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Elena Timofeeva

Elena Timofeeva

Laval University,Canada

Title: The neuronal mechanisms of overeating of sweet palatable food

Biography

Elena Timofeeva is an Associate Professor at the Laval University, Department of Psychiatry and Neuroscience. After receiving a bachelor’s degree from the Odessa State University, Ukraine, she has completed her master’s (1997) and PhD (2001) degrees in the Department of Anatomy and Physiology at the Laval University, Quebec, Canada. Dr. Timofeeva performed her post-doctoral studies from 2001 to 2005 at the Mental Health University Institute of Quebec, Canada. Dr Timofeeva has published 4 book chapters and 35 research papers. Her laboratory investigates the molecular and neuronal mechanisms of the interactive effects of stress and diets on food intake regulation.

Abstract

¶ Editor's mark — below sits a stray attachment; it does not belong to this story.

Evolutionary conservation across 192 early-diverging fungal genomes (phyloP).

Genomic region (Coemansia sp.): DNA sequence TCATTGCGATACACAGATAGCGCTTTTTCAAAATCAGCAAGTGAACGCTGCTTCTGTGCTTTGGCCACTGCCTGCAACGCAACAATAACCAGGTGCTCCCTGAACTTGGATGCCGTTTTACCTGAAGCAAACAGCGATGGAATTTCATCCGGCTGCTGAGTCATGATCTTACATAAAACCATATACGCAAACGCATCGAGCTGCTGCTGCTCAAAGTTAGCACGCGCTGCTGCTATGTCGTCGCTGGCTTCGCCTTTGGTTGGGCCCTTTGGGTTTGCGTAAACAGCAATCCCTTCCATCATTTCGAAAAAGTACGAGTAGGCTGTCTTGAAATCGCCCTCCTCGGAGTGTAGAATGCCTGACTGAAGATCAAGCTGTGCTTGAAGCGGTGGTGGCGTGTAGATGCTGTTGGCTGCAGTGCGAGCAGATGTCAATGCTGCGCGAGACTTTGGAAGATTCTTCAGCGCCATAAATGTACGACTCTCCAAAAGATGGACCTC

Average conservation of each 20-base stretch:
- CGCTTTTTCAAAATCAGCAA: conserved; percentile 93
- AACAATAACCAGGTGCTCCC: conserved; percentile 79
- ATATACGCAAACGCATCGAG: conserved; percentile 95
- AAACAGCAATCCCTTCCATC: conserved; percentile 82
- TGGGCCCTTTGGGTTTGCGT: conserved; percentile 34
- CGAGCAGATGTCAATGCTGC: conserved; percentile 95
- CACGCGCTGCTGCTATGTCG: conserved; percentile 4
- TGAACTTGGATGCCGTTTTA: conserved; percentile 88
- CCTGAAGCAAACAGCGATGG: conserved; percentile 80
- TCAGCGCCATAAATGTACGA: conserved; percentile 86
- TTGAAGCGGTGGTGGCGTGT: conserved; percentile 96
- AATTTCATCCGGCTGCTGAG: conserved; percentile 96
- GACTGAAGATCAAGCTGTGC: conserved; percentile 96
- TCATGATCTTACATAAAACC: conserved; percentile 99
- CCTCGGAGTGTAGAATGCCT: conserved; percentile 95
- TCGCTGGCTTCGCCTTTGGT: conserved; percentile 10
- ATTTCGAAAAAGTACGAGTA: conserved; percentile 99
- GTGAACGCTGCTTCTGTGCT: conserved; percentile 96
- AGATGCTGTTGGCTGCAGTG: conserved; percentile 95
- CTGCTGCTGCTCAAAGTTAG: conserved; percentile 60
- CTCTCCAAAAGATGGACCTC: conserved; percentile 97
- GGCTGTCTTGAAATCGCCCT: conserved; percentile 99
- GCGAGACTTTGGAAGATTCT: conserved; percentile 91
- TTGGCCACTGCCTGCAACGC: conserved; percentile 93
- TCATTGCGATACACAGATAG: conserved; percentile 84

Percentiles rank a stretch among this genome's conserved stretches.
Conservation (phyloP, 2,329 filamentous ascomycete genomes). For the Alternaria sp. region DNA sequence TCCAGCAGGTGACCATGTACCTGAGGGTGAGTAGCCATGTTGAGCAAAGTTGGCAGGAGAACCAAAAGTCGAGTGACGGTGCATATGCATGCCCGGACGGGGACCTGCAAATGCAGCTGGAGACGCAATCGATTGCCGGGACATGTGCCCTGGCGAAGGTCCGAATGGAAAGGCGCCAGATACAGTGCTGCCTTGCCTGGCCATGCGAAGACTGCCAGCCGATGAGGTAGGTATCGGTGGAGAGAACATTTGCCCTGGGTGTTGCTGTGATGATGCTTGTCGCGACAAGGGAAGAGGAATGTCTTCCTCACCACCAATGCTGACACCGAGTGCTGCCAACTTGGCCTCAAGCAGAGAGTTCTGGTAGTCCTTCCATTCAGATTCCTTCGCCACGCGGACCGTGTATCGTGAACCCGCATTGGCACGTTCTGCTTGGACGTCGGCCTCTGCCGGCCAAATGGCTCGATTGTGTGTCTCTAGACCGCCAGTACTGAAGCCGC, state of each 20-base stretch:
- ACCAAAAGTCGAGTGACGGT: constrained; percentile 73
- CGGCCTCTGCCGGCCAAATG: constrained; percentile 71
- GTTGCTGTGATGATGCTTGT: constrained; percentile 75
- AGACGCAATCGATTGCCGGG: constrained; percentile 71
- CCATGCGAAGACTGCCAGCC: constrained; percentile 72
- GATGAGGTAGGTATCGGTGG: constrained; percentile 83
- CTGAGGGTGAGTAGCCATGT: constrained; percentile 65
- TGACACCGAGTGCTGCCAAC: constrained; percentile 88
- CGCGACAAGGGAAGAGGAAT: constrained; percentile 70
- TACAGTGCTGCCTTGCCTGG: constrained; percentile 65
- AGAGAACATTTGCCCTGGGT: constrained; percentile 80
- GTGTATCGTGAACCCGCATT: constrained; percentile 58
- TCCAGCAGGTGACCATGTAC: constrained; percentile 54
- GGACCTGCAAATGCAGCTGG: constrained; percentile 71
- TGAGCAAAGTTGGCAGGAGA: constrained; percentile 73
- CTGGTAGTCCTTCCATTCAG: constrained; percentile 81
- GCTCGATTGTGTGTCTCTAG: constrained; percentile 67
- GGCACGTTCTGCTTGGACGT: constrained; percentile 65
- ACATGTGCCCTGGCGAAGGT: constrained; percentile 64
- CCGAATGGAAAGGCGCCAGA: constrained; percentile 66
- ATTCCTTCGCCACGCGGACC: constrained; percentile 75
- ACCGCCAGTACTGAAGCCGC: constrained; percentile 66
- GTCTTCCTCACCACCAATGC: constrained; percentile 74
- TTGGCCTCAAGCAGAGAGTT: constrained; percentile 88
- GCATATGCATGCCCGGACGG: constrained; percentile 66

Our research is focused on the brain mechanisms triggering overeating of palatable sweet foods and the neuronal and metabolic consequences of this overeating. To investigate the molecular, neuronal and metabolic aspects of sweet diets, we use the rat models subjected to the diets containing palatable sweet ingredients. Our experiments show that intake of the sweet palatable food by rats exponentially increases in spite of detrimental metabolic consequences which include accumulation of fat and development of obesity. In the brain, repeated consumption of sucrose displaced the neuronal pre-prandial activity from the medial hypothalamic region, the dorsomedial hypothalamic nucleus (DMH) and the paraventricular hypothalamic nucleus (PVN), to the brain arias involved in reward, the nucleus accumbens (Acb) and the prefrontal cortex (PF). Suppression of activity of the medial hypothalamus by sucrose was confirmed in the experiments testing the effects of consumption of sucrose on the reaction to restraint stress in rats. The animals with a given choice to consume sucrose along with rat chow provided ad libitum showed lower expression of the mRNA of a stress neurohormone, corticotropin-releasing factor, in the PVN and lower levels of plasma corticosterone in response to 1-h stress session. Therefore, consumption of sucrose may dampen the neuronal and hormonal response to stress that explains why sweets may be consumed as ‘comforting’ food. On the other hand, displacement of neuronal pre-prandial activity from the medial hypothalamus to the reward areas by sucrose suggests that regulation of sucrose intake may escape from the homeostatic control.